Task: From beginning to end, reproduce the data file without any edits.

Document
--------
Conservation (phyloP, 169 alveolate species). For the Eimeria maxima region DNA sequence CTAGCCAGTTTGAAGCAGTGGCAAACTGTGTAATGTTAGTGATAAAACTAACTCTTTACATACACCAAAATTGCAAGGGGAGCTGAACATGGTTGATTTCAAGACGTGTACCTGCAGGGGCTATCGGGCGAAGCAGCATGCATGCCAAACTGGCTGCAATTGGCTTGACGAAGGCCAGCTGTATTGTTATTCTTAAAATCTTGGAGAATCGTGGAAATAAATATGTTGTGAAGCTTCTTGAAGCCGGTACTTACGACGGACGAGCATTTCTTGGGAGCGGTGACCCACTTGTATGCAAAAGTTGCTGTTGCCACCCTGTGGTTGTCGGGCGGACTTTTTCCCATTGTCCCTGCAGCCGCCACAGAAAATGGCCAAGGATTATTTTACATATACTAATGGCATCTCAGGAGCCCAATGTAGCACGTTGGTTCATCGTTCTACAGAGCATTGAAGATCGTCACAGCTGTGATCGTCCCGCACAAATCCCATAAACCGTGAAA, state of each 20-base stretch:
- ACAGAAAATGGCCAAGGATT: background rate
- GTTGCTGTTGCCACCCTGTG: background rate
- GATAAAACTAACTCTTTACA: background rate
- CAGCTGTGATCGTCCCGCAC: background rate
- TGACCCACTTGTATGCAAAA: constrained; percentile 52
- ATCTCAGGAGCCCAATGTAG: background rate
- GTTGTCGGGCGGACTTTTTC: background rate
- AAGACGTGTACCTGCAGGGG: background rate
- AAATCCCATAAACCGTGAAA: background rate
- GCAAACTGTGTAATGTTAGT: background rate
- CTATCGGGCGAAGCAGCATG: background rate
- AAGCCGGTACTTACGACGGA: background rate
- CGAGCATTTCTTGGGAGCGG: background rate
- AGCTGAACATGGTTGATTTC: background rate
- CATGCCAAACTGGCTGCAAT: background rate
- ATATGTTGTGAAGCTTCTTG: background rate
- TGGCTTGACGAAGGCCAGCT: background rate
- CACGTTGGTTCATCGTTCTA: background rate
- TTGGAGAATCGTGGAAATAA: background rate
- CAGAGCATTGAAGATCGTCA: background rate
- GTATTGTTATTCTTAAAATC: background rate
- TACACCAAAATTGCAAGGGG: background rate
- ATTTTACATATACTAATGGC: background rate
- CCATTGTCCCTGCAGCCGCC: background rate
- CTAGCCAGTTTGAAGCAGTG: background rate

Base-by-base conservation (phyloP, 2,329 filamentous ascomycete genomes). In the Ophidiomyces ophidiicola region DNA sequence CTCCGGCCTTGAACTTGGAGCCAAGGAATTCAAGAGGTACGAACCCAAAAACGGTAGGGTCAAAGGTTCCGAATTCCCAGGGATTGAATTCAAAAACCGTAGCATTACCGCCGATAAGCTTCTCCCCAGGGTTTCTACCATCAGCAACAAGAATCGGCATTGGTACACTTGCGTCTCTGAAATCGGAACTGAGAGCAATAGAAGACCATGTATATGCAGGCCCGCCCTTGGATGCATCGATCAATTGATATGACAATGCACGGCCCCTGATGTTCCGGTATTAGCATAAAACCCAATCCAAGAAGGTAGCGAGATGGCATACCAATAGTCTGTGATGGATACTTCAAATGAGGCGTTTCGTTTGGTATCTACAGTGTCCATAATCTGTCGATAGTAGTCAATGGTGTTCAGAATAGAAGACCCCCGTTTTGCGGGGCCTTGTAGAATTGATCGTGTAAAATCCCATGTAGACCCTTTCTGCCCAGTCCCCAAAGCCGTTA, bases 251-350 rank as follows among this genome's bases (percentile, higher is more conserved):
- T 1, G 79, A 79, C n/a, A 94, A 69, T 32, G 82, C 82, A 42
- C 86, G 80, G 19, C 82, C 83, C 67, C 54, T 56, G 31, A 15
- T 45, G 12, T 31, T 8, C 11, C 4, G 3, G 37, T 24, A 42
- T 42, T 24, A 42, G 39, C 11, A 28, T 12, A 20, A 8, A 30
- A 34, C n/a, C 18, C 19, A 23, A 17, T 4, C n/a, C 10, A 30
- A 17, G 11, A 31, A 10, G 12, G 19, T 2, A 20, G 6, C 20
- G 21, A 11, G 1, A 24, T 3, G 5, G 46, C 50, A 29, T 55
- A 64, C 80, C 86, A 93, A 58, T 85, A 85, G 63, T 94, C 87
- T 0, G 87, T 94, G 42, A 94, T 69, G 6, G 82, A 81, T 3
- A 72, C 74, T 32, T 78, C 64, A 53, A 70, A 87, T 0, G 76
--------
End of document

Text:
Conservation (phyloP, 169 alveolate species). For the Eimeria maxima region DNA sequence CTAGCCAGTTTGAAGCAGTGGCAAACTGTGTAATGTTAGTGATAAAACTAACTCTTTACATACACCAAAATTGCAAGGGGAGCTGAACATGGTTGATTTCAAGACGTGTACCTGCAGGGGCTATCGGGCGAAGCAGCATGCATGCCAAACTGGCTGCAATTGGCTTGACGAAGGCCAGCTGTATTGTTATTCTTAAAATCTTGGAGAATCGTGGAAATAAATATGTTGTGAAGCTTCTTGAAGCCGGTACTTACGACGGACGAGCATTTCTTGGGAGCGGTGACCCACTTGTATGCAAAAGTTGCTGTTGCCACCCTGTGGTTGTCGGGCGGACTTTTTCCCATTGTCCCTGCAGCCGCCACAGAAAATGGCCAAGGATTATTTTACATATACTAATGGCATCTCAGGAGCCCAATGTAGCACGTTGGTTCATCGTTCTACAGAGCATTGAAGATCGTCACAGCTGTGATCGTCCCGCACAAATCCCATAAACCGTGAAA, state of each 20-base stretch:
- ACAGAAAATGGCCAAGGATT: background rate
- GTTGCTGTTGCCACCCTGTG: background rate
- GATAAAACTAACTCTTTACA: background rate
- CAGCTGTGATCGTCCCGCAC: background rate
- TGACCCACTTGTATGCAAAA: constrained; percentile 52
- ATCTCAGGAGCCCAATGTAG: background rate
- GTTGTCGGGCGGACTTTTTC: background rate
- AAGACGTGTACCTGCAGGGG: background rate
- AAATCCCATAAACCGTGAAA: background rate
- GCAAACTGTGTAATGTTAGT: background rate
- CTATCGGGCGAAGCAGCATG: background rate
- AAGCCGGTACTTACGACGGA: background rate
- CGAGCATTTCTTGGGAGCGG: background rate
- AGCTGAACATGGTTGATTTC: background rate
- CATGCCAAACTGGCTGCAAT: background rate
- ATATGTTGTGAAGCTTCTTG: background rate
- TGGCTTGACGAAGGCCAGCT: background rate
- CACGTTGGTTCATCGTTCTA: background rate
- TTGGAGAATCGTGGAAATAA: background rate
- CAGAGCATTGAAGATCGTCA: background rate
- GTATTGTTATTCTTAAAATC: background rate
- TACACCAAAATTGCAAGGGG: background rate
- ATTTTACATATACTAATGGC: background rate
- CCATTGTCCCTGCAGCCGCC: background rate
- CTAGCCAGTTTGAAGCAGTG: background rate

Base-by-base conservation (phyloP, 2,329 filamentous ascomycete genomes). In the Ophidiomyces ophidiicola region DNA sequence CTCCGGCCTTGAACTTGGAGCCAAGGAATTCAAGAGGTACGAACCCAAAAACGGTAGGGTCAAAGGTTCCGAATTCCCAGGGATTGAATTCAAAAACCGTAGCATTACCGCCGATAAGCTTCTCCCCAGGGTTTCTACCATCAGCAACAAGAATCGGCATTGGTACACTTGCGTCTCTGAAATCGGAACTGAGAGCAATAGAAGACCATGTATATGCAGGCCCGCCCTTGGATGCATCGATCAATTGATATGACAATGCACGGCCCCTGATGTTCCGGTATTAGCATAAAACCCAATCCAAGAAGGTAGCGAGATGGCATACCAATAGTCTGTGATGGATACTTCAAATGAGGCGTTTCGTTTGGTATCTACAGTGTCCATAATCTGTCGATAGTAGTCAATGGTGTTCAGAATAGAAGACCCCCGTTTTGCGGGGCCTTGTAGAATTGATCGTGTAAAATCCCATGTAGACCCTTTCTGCCCAGTCCCCAAAGCCGTTA, bases 251-350 rank as follows among this genome's bases (percentile, higher is more conserved):
- T 1, G 79, A 79, C n/a, A 94, A 69, T 32, G 82, C 82, A 42
- C 86, G 80, G 19, C 82, C 83, C 67, C 54, T 56, G 31, A 15
- T 45, G 12, T 31, T 8, C 11, C 4, G 3, G 37, T 24, A 42
- T 42, T 24, A 42, G 39, C 11, A 28, T 12, A 20, A 8, A 30
- A 34, C n/a, C 18, C 19, A 23, A 17, T 4, C n/a, C 10, A 30
- A 17, G 11, A 31, A 10, G 12, G 19, T 2, A 20, G 6, C 20
- G 21, A 11, G 1, A 24, T 3, G 5, G 46, C 50, A 29, T 55
- A 64, C 80, C 86, A 93, A 58, T 85, A 85, G 63, T 94, C 87
- T 0, G 87, T 94, G 42, A 94, T 69, G 6, G 82, A 81, T 3
- A 72, C 74, T 32, T 78, C 64, A 53, A 70, A 87, T 0, G 76